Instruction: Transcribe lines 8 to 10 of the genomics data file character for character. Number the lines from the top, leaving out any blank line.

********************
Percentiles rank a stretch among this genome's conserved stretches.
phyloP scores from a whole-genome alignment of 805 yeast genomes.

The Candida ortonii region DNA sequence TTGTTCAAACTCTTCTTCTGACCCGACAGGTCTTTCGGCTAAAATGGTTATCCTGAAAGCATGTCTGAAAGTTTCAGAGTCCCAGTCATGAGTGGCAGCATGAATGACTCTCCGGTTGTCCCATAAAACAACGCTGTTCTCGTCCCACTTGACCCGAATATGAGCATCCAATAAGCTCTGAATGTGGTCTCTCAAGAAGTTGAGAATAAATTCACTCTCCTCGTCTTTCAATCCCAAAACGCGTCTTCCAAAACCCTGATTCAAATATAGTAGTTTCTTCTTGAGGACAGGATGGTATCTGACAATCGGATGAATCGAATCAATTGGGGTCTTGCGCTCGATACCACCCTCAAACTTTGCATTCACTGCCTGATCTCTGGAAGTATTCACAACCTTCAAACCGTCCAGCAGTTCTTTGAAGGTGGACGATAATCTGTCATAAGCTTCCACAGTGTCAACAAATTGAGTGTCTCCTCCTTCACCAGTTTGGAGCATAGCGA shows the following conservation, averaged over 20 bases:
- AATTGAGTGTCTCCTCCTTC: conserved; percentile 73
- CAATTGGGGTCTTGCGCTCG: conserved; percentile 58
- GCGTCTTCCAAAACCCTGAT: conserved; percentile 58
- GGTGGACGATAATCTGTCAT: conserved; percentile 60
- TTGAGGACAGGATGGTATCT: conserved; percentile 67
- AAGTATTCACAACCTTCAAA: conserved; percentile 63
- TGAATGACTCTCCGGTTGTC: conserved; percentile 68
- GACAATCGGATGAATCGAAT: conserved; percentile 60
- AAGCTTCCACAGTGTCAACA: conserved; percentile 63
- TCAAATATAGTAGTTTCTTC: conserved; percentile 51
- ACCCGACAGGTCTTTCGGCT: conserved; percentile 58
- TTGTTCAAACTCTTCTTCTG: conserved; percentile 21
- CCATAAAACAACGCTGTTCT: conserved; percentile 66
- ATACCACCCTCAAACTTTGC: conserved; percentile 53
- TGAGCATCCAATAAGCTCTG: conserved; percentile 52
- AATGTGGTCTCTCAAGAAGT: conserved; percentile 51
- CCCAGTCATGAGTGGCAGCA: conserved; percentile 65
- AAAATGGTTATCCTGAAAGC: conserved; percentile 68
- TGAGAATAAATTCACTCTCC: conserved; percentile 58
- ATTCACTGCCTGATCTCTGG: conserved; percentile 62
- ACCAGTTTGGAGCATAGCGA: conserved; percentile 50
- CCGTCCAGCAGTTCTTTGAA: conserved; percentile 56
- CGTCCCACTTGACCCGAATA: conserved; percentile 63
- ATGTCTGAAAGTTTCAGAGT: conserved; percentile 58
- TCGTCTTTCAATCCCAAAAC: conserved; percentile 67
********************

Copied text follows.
- TTGAGGACAGGATGGTATCT: conserved; percentile 67
- AAGTATTCACAACCTTCAAA: conserved; percentile 63
- TGAATGACTCTCCGGTTGTC: conserved; percentile 68